Daily tomato intake may reduce CVD risk.
Increasing intake of tomatoes—the primary dietary source of lycopene—to two servings a day, as recommended by the USDA’s MyPlate, is linked with decreased risk of cardiovascular disease and stroke, according to researchers. Study participants added two half-cup servings of canned tomatoes, sauce or paste to their diets for six weeks, which increased their levels of lycopene. Higher lycopene levels were linked to a lower risk of CVD, when compared to people with the lowest levels of lycopene.
(The Journal of the Federation of American Societies for Experimental Biology, April 2014)
Nutritious foods are better for the environment
Foods that make the largest environmental impact tend to be less nutritious and more expensive than foods that leave a smaller mark, according to a study in France. The most commonly consumed foods and beverages of more than 1,900 people between ages 18 and 79 were determined using a French dietary survey. The environmental impact (i.e., greenhouse gas emissions) and the ratio of good nutrients (i.e., fiber and protein) to poor nutrients (i.e., sodium and added sugar) of each item were configured. Researchers conclude that animal foods take a larger toll on the environment than plant-based foods, which confirms findings from previous studies.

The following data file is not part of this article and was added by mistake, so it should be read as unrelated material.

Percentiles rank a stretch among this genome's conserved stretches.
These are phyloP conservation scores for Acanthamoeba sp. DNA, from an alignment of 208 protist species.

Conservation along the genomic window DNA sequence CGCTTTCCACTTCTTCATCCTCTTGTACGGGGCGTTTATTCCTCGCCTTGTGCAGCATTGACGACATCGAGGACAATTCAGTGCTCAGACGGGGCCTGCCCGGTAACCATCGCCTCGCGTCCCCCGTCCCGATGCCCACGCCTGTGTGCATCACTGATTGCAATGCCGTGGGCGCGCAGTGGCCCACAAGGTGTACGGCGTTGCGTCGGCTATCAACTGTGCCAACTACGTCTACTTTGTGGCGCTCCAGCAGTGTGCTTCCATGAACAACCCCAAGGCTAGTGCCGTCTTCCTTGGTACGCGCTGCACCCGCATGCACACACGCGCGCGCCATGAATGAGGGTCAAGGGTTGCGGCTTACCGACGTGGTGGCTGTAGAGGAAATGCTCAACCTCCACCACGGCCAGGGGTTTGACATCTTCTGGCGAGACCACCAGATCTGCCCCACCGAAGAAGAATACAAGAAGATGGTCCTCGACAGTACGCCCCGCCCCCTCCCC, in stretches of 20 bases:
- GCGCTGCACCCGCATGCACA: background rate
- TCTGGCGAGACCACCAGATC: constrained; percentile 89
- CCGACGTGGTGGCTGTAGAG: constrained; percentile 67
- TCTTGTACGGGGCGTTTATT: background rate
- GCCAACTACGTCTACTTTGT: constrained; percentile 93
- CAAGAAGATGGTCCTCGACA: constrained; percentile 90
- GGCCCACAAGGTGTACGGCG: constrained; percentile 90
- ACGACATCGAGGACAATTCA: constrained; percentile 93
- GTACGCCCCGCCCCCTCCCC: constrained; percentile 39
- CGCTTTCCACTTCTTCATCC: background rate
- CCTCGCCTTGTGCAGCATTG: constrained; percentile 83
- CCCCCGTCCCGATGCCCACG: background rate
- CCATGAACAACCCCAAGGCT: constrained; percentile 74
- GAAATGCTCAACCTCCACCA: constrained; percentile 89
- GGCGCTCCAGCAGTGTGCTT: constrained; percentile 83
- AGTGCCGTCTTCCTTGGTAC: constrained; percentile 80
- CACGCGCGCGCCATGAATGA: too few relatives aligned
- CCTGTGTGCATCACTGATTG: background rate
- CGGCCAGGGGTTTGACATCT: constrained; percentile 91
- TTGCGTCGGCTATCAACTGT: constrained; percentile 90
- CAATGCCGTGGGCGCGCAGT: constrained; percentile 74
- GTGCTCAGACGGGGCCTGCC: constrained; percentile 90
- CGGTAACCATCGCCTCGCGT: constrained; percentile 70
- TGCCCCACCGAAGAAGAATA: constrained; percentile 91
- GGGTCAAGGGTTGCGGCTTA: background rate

(Academy of Nutrition and Dietetics, online April 7, 2014)
Being underweight linked to premature death
The risk of death from any cause is higher for adults with a body mass index (BMI) in the underweight range than it is for people with a BMI in the obese range, according to Canadian researchers. The meta-analysis, which used data from 51 studies on the relationship between BMI and death, showed that adults classified as underweight had a 1.8 times higher risk of dying from any cause than those with a normal BMI. Obese individuals were at a risk 1.2 times higher than normal, and the severely obese had a 1.3 times higher risk.
(Journal of Epidemiology and Community Health, March 28, 2014)